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Images in Neurology
October 2000

Retropharyngeal Abscess

Arch Neurol. 2000;57(10):1521. doi:10.1001/archneur.57.10.1521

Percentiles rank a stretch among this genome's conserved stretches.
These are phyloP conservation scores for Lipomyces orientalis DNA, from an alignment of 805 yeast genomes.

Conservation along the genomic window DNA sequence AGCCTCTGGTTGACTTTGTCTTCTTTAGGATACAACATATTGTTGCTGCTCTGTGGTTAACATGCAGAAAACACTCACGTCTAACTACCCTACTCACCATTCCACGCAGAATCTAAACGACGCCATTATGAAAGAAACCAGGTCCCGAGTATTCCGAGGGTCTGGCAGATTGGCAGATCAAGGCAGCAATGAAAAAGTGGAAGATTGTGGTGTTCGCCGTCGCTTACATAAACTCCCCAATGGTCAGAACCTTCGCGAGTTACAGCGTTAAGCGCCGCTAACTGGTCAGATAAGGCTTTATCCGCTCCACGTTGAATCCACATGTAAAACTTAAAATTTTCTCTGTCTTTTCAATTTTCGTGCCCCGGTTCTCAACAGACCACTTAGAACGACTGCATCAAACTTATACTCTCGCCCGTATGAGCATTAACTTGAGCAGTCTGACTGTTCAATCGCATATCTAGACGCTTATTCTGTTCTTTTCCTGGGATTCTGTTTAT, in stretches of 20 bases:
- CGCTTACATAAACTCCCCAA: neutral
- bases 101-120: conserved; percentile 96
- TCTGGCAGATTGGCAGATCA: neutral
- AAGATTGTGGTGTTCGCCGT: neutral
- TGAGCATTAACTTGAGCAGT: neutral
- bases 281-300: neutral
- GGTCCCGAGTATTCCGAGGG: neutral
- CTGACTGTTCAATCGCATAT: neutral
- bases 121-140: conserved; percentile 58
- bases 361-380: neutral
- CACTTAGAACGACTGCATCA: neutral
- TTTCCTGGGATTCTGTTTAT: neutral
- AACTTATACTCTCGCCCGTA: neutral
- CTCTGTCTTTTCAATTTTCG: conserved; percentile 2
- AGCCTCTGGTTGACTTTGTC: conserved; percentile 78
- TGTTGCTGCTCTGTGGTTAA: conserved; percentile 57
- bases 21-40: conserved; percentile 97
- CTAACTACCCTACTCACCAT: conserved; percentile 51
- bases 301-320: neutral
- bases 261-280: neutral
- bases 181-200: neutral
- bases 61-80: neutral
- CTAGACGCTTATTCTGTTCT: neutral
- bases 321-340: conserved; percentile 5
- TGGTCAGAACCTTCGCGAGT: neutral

A 16-YEAR-OLD boy complained of progressively worsening weakness of his legs and neck pain aggravated by movement of 1 month's duration. This was followed by the development of weakness in his arms. There were no sphincter disturbances or constitutional symptoms. He had nothing of note in his or his family's medical history. On examination he was found to have spastic quadriparesis with an inverted supinator but no sensory level. Neck movements were restricted. On examination of his throat there was a bulge in the posterior pharyngeal wall. No other abnormalities were found in the general examination or examination of his cardiovascular and respiratory systems and abdomen. A plain x-ray film of his cervical spine showed no abnormalities. A cervical myelogram showed an extradural compression from C1 through C7 (Figure 1). A computed tomographic scan of this region showed a fluid-filled sac in the prevertebral region with extension into the neural canal (Figure 2).